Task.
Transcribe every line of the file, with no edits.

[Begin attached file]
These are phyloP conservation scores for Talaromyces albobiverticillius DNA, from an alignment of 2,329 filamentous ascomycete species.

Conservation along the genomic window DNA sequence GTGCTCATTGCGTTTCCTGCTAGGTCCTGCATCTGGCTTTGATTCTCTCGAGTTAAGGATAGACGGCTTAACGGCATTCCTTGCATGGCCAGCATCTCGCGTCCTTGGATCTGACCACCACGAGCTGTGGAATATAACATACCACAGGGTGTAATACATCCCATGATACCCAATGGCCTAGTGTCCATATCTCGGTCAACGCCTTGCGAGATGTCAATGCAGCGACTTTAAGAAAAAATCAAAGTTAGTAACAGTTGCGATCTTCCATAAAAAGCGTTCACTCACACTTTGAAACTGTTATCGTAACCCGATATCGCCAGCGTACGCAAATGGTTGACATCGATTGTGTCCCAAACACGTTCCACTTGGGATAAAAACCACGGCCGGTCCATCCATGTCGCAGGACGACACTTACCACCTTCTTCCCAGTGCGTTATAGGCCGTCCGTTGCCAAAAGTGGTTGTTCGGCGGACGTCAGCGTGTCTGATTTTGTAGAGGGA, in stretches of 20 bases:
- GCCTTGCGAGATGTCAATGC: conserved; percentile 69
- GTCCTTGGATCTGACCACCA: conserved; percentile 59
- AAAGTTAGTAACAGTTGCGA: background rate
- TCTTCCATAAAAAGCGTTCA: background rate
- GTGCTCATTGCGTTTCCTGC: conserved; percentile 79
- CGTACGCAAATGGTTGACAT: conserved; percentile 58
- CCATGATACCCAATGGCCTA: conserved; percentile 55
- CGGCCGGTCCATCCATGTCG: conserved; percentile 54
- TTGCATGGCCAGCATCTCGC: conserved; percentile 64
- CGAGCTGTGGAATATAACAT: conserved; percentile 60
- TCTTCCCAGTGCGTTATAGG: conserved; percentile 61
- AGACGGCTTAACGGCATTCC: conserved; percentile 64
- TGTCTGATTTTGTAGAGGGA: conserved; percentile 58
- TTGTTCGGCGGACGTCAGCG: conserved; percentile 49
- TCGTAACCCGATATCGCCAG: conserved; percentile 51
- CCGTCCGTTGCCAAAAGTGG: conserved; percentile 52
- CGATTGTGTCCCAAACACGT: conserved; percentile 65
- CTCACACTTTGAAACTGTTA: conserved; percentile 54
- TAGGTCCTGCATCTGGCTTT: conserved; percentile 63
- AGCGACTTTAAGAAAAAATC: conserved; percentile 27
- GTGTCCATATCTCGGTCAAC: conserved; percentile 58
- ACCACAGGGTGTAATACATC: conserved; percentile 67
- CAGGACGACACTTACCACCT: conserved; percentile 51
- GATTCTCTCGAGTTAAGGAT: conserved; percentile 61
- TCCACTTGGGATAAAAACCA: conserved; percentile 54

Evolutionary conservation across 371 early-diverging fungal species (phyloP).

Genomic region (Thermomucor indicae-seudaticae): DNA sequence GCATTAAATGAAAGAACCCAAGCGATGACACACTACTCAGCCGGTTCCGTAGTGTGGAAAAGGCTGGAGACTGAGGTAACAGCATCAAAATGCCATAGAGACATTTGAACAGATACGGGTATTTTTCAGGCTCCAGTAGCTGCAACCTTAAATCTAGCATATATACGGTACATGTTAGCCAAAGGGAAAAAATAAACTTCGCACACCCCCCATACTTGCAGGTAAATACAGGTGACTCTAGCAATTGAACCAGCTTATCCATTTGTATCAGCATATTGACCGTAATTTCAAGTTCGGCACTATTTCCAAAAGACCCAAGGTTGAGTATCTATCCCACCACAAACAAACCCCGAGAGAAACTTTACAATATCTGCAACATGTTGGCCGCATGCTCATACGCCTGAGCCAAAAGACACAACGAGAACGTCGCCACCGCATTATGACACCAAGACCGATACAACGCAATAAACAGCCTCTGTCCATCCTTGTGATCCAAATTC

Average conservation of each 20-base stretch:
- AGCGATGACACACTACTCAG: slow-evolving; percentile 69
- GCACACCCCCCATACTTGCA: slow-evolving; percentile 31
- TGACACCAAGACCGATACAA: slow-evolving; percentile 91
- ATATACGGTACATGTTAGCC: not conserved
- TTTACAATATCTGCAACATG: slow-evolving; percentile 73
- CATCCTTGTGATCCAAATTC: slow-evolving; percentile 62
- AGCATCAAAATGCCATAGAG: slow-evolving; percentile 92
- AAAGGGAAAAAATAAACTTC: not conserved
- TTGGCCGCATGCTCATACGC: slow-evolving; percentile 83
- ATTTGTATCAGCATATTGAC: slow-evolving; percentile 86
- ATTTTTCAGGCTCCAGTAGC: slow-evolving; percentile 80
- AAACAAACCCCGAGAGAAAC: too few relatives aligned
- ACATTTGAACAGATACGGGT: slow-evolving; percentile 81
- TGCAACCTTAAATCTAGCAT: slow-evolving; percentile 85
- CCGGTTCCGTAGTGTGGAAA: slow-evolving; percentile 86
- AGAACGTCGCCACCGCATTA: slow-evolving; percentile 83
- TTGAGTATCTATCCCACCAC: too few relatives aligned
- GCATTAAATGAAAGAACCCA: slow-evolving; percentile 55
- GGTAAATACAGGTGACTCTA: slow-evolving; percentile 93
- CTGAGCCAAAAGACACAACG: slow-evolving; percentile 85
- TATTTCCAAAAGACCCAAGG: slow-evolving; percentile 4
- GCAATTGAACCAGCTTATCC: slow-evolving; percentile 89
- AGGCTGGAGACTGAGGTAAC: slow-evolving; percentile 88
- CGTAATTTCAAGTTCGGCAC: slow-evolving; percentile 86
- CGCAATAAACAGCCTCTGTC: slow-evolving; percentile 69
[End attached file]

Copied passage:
These are phyloP conservation scores for Talaromyces albobiverticillius DNA, from an alignment of 2,329 filamentous ascomycete species.

Conservation along the genomic window DNA sequence GTGCTCATTGCGTTTCCTGCTAGGTCCTGCATCTGGCTTTGATTCTCTCGAGTTAAGGATAGACGGCTTAACGGCATTCCTTGCATGGCCAGCATCTCGCGTCCTTGGATCTGACCACCACGAGCTGTGGAATATAACATACCACAGGGTGTAATACATCCCATGATACCCAATGGCCTAGTGTCCATATCTCGGTCAACGCCTTGCGAGATGTCAATGCAGCGACTTTAAGAAAAAATCAAAGTTAGTAACAGTTGCGATCTTCCATAAAAAGCGTTCACTCACACTTTGAAACTGTTATCGTAACCCGATATCGCCAGCGTACGCAAATGGTTGACATCGATTGTGTCCCAAACACGTTCCACTTGGGATAAAAACCACGGCCGGTCCATCCATGTCGCAGGACGACACTTACCACCTTCTTCCCAGTGCGTTATAGGCCGTCCGTTGCCAAAAGTGGTTGTTCGGCGGACGTCAGCGTGTCTGATTTTGTAGAGGGA, in stretches of 20 bases:
- GCCTTGCGAGATGTCAATGC: conserved; percentile 69
- GTCCTTGGATCTGACCACCA: conserved; percentile 59
- AAAGTTAGTAACAGTTGCGA: background rate
- TCTTCCATAAAAAGCGTTCA: background rate
- GTGCTCATTGCGTTTCCTGC: conserved; percentile 79
- CGTACGCAAATGGTTGACAT: conserved; percentile 58
- CCATGATACCCAATGGCCTA: conserved; percentile 55
- CGGCCGGTCCATCCATGTCG: conserved; percentile 54
- TTGCATGGCCAGCATCTCGC: conserved; percentile 64
- CGAGCTGTGGAATATAACAT: conserved; percentile 60
- TCTTCCCAGTGCGTTATAGG: conserved; percentile 61
- AGACGGCTTAACGGCATTCC: conserved; percentile 64
- TGTCTGATTTTGTAGAGGGA: conserved; percentile 58
- TTGTTCGGCGGACGTCAGCG: conserved; percentile 49
- TCGTAACCCGATATCGCCAG: conserved; percentile 51
- CCGTCCGTTGCCAAAAGTGG: conserved; percentile 52
- CGATTGTGTCCCAAACACGT: conserved; percentile 65
- CTCACACTTTGAAACTGTTA: conserved; percentile 54
- TAGGTCCTGCATCTGGCTTT: conserved; percentile 63
- AGCGACTTTAAGAAAAAATC: conserved; percentile 27
- GTGTCCATATCTCGGTCAAC: conserved; percentile 58
- ACCACAGGGTGTAATACATC: conserved; percentile 67
- CAGGACGACACTTACCACCT: conserved; percentile 51
- GATTCTCTCGAGTTAAGGAT: conserved; percentile 61
- TCCACTTGGGATAAAAACCA: conserved; percentile 54

Evolutionary conservation across 371 early-diverging fungal species (phyloP).

Genomic region (Thermomucor indicae-seudaticae): DNA sequence GCATTAAATGAAAGAACCCAAGCGATGACACACTACTCAGCCGGTTCCGTAGTGTGGAAAAGGCTGGAGACTGAGGTAACAGCATCAAAATGCCATAGAGACATTTGAACAGATACGGGTATTTTTCAGGCTCCAGTAGCTGCAACCTTAAATCTAGCATATATACGGTACATGTTAGCCAAAGGGAAAAAATAAACTTCGCACACCCCCCATACTTGCAGGTAAATACAGGTGACTCTAGCAATTGAACCAGCTTATCCATTTGTATCAGCATATTGACCGTAATTTCAAGTTCGGCACTATTTCCAAAAGACCCAAGGTTGAGTATCTATCCCACCACAAACAAACCCCGAGAGAAACTTTACAATATCTGCAACATGTTGGCCGCATGCTCATACGCCTGAGCCAAAAGACACAACGAGAACGTCGCCACCGCATTATGACACCAAGACCGATACAACGCAATAAACAGCCTCTGTCCATCCTTGTGATCCAAATTC

Average conservation of each 20-base stretch:
- AGCGATGACACACTACTCAG: slow-evolving; percentile 69
- GCACACCCCCCATACTTGCA: slow-evolving; percentile 31
- TGACACCAAGACCGATACAA: slow-evolving; percentile 91
- ATATACGGTACATGTTAGCC: not conserved
- TTTACAATATCTGCAACATG: slow-evolving; percentile 73
- CATCCTTGTGATCCAAATTC: slow-evolving; percentile 62
- AGCATCAAAATGCCATAGAG: slow-evolving; percentile 92
- AAAGGGAAAAAATAAACTTC: not conserved
- TTGGCCGCATGCTCATACGC: slow-evolving; percentile 83
- ATTTGTATCAGCATATTGAC: slow-evolving; percentile 86
- ATTTTTCAGGCTCCAGTAGC: slow-evolving; percentile 80
- AAACAAACCCCGAGAGAAAC: too few relatives aligned
- ACATTTGAACAGATACGGGT: slow-evolving; percentile 81
- TGCAACCTTAAATCTAGCAT: slow-evolving; percentile 85
- CCGGTTCCGTAGTGTGGAAA: slow-evolving; percentile 86
- AGAACGTCGCCACCGCATTA: slow-evolving; percentile 83
- TTGAGTATCTATCCCACCAC: too few relatives aligned
- GCATTAAATGAAAGAACCCA: slow-evolving; percentile 55
- GGTAAATACAGGTGACTCTA: slow-evolving; percentile 93
- CTGAGCCAAAAGACACAACG: slow-evolving; percentile 85
- TATTTCCAAAAGACCCAAGG: slow-evolving; percentile 4
- GCAATTGAACCAGCTTATCC: slow-evolving; percentile 89
- AGGCTGGAGACTGAGGTAAC: slow-evolving; percentile 88
- CGTAATTTCAAGTTCGGCAC: slow-evolving; percentile 86
- CGCAATAAACAGCCTCTGTC: slow-evolving; percentile 69